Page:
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Cascade Matters is the blog of Cascade Educational Consultants. Cascade has extensive experience in policy development, advocacy, education reform, youth leadership, teaching and learning strategies, education collaborations and civic development. We are committed to ensuring schools create and sustain quality teaching and learning environments for all students to be successful in school and contribute to their communities as active principled citizens. Learn more about us.

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Leading to Reform: October 2

This Week’s letter highlights where people are getting their news, a great urban school in Milwaukee, that good leaders handle stress, and the unacceptable pace of educational reform. We link as always to an array of columns and pieces spanning the ideological spectrum on leadership and reform.

How Do You Get Your News? Depends on Where You Live
The Pew Charitable Trust found that where you live impacts how you get your news. Urban residents are more likely to use mobile and online sources, suburbanites are most heavily into social media, and rural residents are more inclined to word of mouth sources. The question is where do you get your news and are you aware what you read may not be what others are reading? How does that skew your perspective on what is the real deal?
Click here to learn more. Graphic: How City, Suburban and Rural Communities Differ

From the Sunday Papers...
Leaders interested in school reform can learn from Henry Tyson – a passionate and optimistic school leader who believes MPS charter and choice schools working cross sector can learn from what is going on at Saint Marcus and similar schools so more kids are learning in urban schools. St. Marcus model offers hope for Milwaukee schools

Do Statistics Warp School Reform?
Education Reform is filled with stats that many school leaders get lost in.
Valerie Strause posts that test scores are easy to compare, rank schools and teachers, while giving a true maybe not full picture of whom students and their teachers are doing.Author Alfie Kohn, writes about howa problem when it comes to school reform.” This is a slightly expanded version of an essay that was first published in a recent issue of Education Week.

Pace of Change in Education
Educational change is glacial – especially in suburban schools where it is needed most. says Madeline Levine. Like many academic areas, there’s a huge disconnect between what’s known and what’s in practice. It’s very slow moving. Learn More:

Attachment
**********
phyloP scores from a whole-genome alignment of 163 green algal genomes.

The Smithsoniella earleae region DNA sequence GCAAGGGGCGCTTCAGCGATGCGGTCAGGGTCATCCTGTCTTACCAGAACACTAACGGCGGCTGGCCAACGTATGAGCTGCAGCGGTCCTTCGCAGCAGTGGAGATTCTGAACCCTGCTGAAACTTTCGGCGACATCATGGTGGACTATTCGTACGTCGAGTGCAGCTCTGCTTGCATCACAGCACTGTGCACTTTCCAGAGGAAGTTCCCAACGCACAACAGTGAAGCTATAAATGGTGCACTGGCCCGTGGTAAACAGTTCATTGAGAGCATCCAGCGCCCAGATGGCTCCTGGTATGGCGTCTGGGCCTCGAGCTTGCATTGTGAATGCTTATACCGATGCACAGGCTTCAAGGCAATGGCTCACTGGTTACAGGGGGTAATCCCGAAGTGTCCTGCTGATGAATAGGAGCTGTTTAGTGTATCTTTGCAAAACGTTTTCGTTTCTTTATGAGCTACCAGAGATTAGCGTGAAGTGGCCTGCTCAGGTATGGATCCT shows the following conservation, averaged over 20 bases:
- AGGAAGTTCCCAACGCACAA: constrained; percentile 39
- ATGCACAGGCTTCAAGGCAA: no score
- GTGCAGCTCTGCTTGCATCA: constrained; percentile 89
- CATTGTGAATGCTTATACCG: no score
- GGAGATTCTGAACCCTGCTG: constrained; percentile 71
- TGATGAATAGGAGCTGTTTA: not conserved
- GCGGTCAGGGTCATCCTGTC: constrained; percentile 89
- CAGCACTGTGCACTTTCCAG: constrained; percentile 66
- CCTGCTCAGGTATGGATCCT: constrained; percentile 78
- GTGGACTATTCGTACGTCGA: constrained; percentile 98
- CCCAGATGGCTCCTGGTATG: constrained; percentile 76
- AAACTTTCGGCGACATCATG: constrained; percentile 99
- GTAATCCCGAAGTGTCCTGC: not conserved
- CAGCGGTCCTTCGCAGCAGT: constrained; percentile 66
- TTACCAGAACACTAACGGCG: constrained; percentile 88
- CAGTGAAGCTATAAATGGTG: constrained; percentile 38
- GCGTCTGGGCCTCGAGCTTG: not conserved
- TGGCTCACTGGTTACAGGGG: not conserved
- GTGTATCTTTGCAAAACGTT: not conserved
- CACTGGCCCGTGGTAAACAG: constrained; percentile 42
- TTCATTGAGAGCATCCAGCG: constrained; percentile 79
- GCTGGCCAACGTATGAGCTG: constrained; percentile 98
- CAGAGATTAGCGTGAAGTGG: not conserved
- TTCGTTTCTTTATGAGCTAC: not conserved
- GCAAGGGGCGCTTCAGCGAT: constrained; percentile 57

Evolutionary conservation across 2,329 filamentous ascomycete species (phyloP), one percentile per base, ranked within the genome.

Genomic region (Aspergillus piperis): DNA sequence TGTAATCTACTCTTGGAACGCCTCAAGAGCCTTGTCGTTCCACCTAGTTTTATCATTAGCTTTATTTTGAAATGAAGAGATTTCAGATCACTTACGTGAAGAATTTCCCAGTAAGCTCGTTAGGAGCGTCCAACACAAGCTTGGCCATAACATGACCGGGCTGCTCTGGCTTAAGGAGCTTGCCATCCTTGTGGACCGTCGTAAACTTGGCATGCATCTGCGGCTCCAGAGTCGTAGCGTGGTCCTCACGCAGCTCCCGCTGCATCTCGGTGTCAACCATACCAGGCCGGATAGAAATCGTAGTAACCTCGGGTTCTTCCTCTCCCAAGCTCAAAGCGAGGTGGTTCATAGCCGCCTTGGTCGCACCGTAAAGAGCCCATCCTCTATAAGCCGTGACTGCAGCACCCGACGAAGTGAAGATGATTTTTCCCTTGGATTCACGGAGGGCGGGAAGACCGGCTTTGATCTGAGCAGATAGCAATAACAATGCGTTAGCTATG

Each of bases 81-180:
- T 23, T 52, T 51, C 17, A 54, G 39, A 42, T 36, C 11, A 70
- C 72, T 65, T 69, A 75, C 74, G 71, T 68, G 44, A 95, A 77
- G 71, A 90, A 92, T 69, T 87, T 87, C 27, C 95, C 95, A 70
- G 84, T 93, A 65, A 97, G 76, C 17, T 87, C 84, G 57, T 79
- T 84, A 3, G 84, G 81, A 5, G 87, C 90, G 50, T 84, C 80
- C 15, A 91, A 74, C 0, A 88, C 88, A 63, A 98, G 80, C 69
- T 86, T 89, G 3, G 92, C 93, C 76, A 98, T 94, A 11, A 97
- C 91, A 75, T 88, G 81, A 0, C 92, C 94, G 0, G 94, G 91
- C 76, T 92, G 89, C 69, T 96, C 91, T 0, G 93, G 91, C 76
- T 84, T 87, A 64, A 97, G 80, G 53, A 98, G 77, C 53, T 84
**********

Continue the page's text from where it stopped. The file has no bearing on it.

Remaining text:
Why Kids Schools Need to Change.

During this time of economic uncertainty, parents want to make sure their kids won’t fall into the ranks of the unemployed and disenfranchised young people who return home because they’re unable to find jobs. There’s so much anxiety around the economy and the future, they’re thinking, What can School Leaders do to make sure that my child is on track?

People don’t like change, especially in times of great uncertainty, she said. “People naturally go conservative and buckle down and don’t want to try something new. There are schools that are trying to do things differently, and although on the one hand they’re heralded as having terrific vision, they’re still seen as experimental dooming them to the back burner reserved for innovation in suburban schools.

Yet, therein lies the paradox. It’s exactly during these uncertain times when people must be willing to try new things, to be more open, curious and experimental. In education, although there are great new models of learning and schooling, they are the exceptions.

Leadership and Stress
A new study published in the journal Proceedings of the National Academy of Sciences found that people in leadership positions suffer from less stress, surprisingly, than those in less powerful positions. When you’re the one in charge, in other words, you’re better able to control the factors that could bring you anxiety.

The researchers, in what they say is the largest of such studies, asked 148 leaders and 65 non-leaders attending a leadership program at Harvard University about their stress (many of whom worked in government jobs). They found the leaders were more likely to exercise and less likely to smoke, yet also consumed more caffeine and slept less.
But there is another possible explanation, as HealthDay’s Randy Dotinga writes: “The findings in the new study don't prove that leadership is a natural stress reliever, however. It’s possible that people with lower anxiety levels are better able to lead.

Here are your links of the week:

“I am astounded at the glacial pace ”

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